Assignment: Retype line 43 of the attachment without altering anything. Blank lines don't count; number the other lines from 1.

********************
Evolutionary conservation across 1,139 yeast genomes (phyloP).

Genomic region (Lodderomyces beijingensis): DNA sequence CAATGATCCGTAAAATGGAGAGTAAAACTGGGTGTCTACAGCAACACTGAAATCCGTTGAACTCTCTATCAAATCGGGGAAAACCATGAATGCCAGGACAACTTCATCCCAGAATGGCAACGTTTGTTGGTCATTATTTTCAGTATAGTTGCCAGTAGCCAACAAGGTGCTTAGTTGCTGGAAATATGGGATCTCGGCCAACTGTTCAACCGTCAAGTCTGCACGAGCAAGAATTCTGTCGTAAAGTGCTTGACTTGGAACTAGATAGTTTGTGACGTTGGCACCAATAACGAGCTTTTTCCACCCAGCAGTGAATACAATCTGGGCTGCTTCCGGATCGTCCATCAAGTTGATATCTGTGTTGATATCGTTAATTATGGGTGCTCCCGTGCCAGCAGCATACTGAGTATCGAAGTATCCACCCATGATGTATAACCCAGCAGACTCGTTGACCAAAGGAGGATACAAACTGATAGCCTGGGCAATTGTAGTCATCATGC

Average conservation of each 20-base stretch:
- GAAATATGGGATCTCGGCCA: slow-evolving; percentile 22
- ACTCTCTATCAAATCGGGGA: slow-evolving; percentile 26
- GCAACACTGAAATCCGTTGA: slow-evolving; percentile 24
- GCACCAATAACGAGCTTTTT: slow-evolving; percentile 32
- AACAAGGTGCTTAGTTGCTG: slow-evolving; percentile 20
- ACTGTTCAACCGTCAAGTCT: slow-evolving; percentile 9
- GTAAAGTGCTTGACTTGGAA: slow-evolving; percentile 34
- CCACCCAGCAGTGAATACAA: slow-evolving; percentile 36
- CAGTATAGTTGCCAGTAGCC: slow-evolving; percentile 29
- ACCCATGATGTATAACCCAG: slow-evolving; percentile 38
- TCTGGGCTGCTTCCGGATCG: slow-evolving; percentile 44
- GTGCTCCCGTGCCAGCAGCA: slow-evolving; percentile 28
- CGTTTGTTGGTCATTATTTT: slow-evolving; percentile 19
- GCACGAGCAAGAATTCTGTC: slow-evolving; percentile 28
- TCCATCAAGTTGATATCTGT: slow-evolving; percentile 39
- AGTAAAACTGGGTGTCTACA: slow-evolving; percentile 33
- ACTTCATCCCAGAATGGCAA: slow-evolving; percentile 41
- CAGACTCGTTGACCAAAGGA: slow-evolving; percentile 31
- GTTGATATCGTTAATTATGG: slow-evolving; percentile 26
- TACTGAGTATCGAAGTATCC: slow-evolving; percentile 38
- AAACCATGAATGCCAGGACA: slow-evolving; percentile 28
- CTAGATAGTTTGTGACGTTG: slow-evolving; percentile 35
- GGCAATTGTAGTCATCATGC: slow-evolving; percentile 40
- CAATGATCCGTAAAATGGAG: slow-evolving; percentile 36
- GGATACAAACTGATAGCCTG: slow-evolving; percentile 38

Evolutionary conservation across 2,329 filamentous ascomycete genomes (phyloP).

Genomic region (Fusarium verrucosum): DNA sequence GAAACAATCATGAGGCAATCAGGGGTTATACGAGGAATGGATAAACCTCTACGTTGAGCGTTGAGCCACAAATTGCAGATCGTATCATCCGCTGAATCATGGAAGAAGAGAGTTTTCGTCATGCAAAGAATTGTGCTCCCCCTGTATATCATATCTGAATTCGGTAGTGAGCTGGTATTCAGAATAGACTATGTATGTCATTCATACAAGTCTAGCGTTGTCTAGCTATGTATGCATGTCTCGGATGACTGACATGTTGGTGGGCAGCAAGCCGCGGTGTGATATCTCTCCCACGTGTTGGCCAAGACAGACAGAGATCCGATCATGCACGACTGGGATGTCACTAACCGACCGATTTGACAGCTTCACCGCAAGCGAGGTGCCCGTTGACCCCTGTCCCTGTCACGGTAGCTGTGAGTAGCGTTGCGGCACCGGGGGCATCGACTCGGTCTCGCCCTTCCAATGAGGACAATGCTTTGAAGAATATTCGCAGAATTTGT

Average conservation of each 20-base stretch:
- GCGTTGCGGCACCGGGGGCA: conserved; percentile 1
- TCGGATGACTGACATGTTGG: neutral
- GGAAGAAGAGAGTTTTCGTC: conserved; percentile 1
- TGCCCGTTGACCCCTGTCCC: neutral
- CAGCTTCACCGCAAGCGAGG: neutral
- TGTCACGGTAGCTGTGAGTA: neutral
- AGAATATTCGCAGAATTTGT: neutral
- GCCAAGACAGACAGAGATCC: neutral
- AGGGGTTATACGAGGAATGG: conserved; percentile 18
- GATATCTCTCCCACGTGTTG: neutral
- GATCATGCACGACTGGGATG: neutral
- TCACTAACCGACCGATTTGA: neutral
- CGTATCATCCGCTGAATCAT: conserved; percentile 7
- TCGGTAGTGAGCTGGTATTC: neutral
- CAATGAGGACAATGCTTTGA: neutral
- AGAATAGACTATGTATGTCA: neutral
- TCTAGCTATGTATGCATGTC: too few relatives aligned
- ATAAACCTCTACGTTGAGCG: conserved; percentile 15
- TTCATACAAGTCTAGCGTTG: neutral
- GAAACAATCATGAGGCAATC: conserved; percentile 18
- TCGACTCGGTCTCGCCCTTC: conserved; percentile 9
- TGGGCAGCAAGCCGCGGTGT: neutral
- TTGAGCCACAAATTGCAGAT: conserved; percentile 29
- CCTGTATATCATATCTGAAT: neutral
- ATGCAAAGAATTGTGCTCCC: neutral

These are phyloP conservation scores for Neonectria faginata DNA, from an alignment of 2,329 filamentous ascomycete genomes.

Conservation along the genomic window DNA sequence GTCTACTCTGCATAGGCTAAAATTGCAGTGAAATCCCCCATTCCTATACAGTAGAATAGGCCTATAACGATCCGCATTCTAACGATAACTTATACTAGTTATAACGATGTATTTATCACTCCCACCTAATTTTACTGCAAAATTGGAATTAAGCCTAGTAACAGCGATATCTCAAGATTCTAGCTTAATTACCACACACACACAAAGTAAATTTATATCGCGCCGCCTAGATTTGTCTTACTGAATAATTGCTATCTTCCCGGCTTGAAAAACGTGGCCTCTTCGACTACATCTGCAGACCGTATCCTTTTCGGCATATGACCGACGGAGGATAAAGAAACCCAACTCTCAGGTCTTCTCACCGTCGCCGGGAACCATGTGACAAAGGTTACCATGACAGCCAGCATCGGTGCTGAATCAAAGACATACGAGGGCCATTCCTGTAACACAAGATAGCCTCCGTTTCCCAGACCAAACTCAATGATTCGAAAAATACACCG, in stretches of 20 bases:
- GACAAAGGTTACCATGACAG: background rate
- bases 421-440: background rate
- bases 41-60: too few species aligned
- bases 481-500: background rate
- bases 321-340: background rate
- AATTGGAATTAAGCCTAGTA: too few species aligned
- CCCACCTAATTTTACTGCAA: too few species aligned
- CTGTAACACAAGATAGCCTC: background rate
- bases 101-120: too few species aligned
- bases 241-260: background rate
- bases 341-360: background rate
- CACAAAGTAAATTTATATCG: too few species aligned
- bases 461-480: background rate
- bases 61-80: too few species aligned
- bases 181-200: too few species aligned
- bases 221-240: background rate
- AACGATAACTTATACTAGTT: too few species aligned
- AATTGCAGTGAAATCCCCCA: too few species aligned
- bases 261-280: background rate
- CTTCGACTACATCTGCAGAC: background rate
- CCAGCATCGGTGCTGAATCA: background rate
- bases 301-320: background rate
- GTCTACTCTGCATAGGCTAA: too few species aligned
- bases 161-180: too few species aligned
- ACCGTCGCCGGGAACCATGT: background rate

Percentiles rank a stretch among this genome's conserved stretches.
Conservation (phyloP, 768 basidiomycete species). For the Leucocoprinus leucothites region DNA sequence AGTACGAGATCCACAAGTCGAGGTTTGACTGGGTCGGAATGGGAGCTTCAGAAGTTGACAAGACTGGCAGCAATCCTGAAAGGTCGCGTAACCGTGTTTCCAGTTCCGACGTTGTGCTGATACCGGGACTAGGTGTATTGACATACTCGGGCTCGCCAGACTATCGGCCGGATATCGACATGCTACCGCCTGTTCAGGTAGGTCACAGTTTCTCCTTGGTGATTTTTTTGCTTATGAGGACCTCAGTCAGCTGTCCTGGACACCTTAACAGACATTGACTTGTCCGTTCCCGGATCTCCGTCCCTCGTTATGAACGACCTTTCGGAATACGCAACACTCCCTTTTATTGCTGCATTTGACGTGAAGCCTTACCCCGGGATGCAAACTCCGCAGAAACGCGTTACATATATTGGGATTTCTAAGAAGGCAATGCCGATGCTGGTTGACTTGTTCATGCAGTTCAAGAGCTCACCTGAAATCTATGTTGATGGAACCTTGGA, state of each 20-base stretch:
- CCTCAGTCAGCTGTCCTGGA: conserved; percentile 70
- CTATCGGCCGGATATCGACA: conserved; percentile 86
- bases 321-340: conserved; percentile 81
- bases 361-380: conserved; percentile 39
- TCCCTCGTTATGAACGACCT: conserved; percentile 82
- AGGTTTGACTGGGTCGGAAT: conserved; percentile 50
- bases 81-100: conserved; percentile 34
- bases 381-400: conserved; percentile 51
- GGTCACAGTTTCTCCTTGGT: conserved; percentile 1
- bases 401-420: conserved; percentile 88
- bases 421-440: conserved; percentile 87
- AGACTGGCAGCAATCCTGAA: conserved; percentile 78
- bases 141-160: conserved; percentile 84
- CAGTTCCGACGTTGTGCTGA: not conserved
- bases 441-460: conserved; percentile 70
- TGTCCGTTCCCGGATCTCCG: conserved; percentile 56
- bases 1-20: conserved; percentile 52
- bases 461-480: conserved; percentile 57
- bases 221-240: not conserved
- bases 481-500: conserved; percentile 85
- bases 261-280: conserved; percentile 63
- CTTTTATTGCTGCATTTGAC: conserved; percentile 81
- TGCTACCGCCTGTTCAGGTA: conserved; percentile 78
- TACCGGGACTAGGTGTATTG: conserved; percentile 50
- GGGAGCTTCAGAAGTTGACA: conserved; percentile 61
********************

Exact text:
- TCACTAACCGACCGATTTGA: neutral